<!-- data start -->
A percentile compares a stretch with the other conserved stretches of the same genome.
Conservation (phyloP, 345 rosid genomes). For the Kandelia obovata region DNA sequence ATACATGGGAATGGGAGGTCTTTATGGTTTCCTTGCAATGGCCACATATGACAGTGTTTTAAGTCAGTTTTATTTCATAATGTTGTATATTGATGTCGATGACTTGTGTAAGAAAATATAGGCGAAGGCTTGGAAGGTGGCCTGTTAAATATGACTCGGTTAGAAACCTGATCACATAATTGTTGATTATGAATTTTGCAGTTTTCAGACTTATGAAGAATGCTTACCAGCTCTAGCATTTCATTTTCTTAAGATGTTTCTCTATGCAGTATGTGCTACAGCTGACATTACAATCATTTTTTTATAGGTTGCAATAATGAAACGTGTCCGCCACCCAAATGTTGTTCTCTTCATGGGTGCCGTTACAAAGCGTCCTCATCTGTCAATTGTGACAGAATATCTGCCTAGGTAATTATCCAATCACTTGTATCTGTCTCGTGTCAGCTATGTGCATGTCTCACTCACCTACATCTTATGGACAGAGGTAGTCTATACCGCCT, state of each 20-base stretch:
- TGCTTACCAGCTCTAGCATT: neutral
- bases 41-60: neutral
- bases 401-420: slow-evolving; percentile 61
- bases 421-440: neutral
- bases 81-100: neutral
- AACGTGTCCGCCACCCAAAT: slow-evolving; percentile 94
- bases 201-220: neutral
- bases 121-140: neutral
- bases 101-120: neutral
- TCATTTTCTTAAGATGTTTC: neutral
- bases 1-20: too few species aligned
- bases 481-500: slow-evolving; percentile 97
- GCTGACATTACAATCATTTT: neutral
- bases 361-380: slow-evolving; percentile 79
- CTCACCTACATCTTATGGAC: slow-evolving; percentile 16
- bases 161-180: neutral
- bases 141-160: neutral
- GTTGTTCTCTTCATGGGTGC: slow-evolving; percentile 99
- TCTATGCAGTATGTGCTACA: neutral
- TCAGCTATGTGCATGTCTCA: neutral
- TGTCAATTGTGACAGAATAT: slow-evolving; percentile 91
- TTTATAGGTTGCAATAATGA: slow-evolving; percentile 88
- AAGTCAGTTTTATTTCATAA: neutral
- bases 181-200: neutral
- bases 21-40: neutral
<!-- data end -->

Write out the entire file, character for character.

A percentile compares a stretch with the other conserved stretches of the same genome.
Conservation (phyloP, 345 rosid genomes). For the Kandelia obovata region DNA sequence ATACATGGGAATGGGAGGTCTTTATGGTTTCCTTGCAATGGCCACATATGACAGTGTTTTAAGTCAGTTTTATTTCATAATGTTGTATATTGATGTCGATGACTTGTGTAAGAAAATATAGGCGAAGGCTTGGAAGGTGGCCTGTTAAATATGACTCGGTTAGAAACCTGATCACATAATTGTTGATTATGAATTTTGCAGTTTTCAGACTTATGAAGAATGCTTACCAGCTCTAGCATTTCATTTTCTTAAGATGTTTCTCTATGCAGTATGTGCTACAGCTGACATTACAATCATTTTTTTATAGGTTGCAATAATGAAACGTGTCCGCCACCCAAATGTTGTTCTCTTCATGGGTGCCGTTACAAAGCGTCCTCATCTGTCAATTGTGACAGAATATCTGCCTAGGTAATTATCCAATCACTTGTATCTGTCTCGTGTCAGCTATGTGCATGTCTCACTCACCTACATCTTATGGACAGAGGTAGTCTATACCGCCT, state of each 20-base stretch:
- TGCTTACCAGCTCTAGCATT: neutral
- bases 41-60: neutral
- bases 401-420: slow-evolving; percentile 61
- bases 421-440: neutral
- bases 81-100: neutral
- AACGTGTCCGCCACCCAAAT: slow-evolving; percentile 94
- bases 201-220: neutral
- bases 121-140: neutral
- bases 101-120: neutral
- TCATTTTCTTAAGATGTTTC: neutral
- bases 1-20: too few species aligned
- bases 481-500: slow-evolving; percentile 97
- GCTGACATTACAATCATTTT: neutral
- bases 361-380: slow-evolving; percentile 79
- CTCACCTACATCTTATGGAC: slow-evolving; percentile 16
- bases 161-180: neutral
- bases 141-160: neutral
- GTTGTTCTCTTCATGGGTGC: slow-evolving; percentile 99
- TCTATGCAGTATGTGCTACA: neutral
- TCAGCTATGTGCATGTCTCA: neutral
- TGTCAATTGTGACAGAATAT: slow-evolving; percentile 91
- TTTATAGGTTGCAATAATGA: slow-evolving; percentile 88
- AAGTCAGTTTTATTTCATAA: neutral
- bases 181-200: neutral
- bases 21-40: neutral